Unique and Distinctive Characteristics of Tara Fans
To anyone unfamiliar or disinterested in ceiling fans, most fans (aside from the current fashionable designs) probably look very much the same. For those of us more interested, such as
collectors, different fans have distinguishable characteristics that may set two very similar fans apart. Also, different features and signs of quality are noticeable to the trained eye. So let's talk about the Tara fan:
Bell Canopy: obviously this term would be used to describe a
canopy shaped like a bell, but it is also used to include any canopy
that screws, with a collar and set screw, to the down rod as opposed to
being attached to the mounting bracket. In the case of the
Tara canopy it is actually shaped like a bell and much larger than most canopies. The collar is small and rolled brass.
Motor Housing, Vents: the Tara motor housing was a
direct copy of the
pre-1980 Casablanca Zephyr and the motor housing is almost exactly the same. As opposed to many less expensive import fans, the Tara (and Casablanca) motor housing is 3 piece, with cast top and bottom plates and a separate sideband. The unique thing about the Tara motor housing is the vent holes, which are shaped like an elongated letter 'U'. The only other fan known with these vent holes is the belt-drive
Toastmaster. Notice, on the Tara, the reverse switch mounted in one of the vent holes.
Switch Housing: The Tara switch housing was made much smaller than most fans, this was designed to look less clumsy when a light kit was mounted. The switch housing cap was made decorative and tapered and had a small letter 'T' embossed in the center.
Variable Speed Control w/ Wooden Knob: one of the most noticeable things about the Tara fan is the giant wooden variable speed knob. Unlike almost every other variable speed fan, the Tara does not have a pull chain control of any kind; the fan is operated solely by the variable speed knob. The fans also came with the option to mount the variable speed control as a wall control, in which case a
wooden plug (matching the knob) was provided to fill the hole in the switch housing.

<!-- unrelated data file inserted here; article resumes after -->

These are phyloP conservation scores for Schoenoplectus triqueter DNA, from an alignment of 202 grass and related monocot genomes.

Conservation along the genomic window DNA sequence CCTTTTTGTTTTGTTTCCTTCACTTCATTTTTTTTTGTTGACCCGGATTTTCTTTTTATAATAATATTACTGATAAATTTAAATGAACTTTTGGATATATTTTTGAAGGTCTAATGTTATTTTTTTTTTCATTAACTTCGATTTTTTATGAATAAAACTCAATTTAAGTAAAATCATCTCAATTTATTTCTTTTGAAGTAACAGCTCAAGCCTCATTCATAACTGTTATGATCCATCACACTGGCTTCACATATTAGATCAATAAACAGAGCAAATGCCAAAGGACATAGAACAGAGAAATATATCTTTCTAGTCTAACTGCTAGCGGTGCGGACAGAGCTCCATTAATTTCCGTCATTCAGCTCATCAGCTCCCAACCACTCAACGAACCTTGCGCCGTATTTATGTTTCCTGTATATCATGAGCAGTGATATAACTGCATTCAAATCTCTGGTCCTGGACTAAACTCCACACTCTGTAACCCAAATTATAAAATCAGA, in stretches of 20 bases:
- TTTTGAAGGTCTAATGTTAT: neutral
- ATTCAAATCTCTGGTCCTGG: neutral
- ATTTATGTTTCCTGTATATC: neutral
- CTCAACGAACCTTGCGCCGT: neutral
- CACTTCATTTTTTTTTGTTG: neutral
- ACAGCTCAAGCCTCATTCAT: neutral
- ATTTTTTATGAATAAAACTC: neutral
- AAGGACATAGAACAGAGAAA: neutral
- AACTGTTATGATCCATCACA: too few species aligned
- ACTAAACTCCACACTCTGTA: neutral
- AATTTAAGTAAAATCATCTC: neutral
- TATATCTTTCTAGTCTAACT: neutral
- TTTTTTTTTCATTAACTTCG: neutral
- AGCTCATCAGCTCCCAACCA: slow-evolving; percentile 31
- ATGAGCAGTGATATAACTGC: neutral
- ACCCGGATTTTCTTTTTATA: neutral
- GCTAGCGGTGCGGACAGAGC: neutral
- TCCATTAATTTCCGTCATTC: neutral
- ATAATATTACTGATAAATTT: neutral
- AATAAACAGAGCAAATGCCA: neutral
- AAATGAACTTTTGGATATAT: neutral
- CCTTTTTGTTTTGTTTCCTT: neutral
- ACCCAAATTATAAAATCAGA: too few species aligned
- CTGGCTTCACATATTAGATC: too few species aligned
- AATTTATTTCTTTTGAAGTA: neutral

Blades and Blade Brackets: the Tara blade brackets are very unique, the only brackets even remotely close came from an antique Diehl ceiling fan. Supposedly the design idea came from the hinge on a very old gate in New Orleans. The blades are real wood and have 'arch-end' tips, reminiscent of many antique ceiling fans.
GE Motor with Flywheel: most quality/American-made ceiling fans since the late 70s used an 18 pole "stack"/ K55 type motor, usually made by Emerson or General Electric. These motors are quiet even when used with a variable speed control, and have a much higher manufacturing cost than imported spinner motors. Most fans with K55 motors employ a rubber flywheel which attaches the blade irons to the motor shaft, thereby isolating any vibration from the blades. The problem with many such fans, including the Tara, is that the rubber in earlier flywheels disintegrated very quickly, causing the blades to detach from the motor assembly. More info in the
Flywheel Section. In many fans, the flywheel protrudes slightly from the motor housing and is therefore visible when the fan is assembled. This is another distinctive feature of the Tara.
"Tara" Nameplate: The
nameplate is affixed to the sideband of the motor housing and is clearly visible when the fan is installed. The
relabeled fans do not have this nameplate.
Finishes: Nowadays fans are available in every finish from pewter to gold. When the Tara was made finishes were a great deal more standard, however it was offered in a great deal of different combinations. You could mix and match different finishes with the motor housing, sideband and blade brackets, and blades. Ergo the more classic examples, such as the brown and brass fan, or you could choose, say, a chrome fan with black accents. As opposed to offering various models of fans, Southern Fan Co only offered the Tara, but in any combination you desired. They also offered an
ornate version, seen in the
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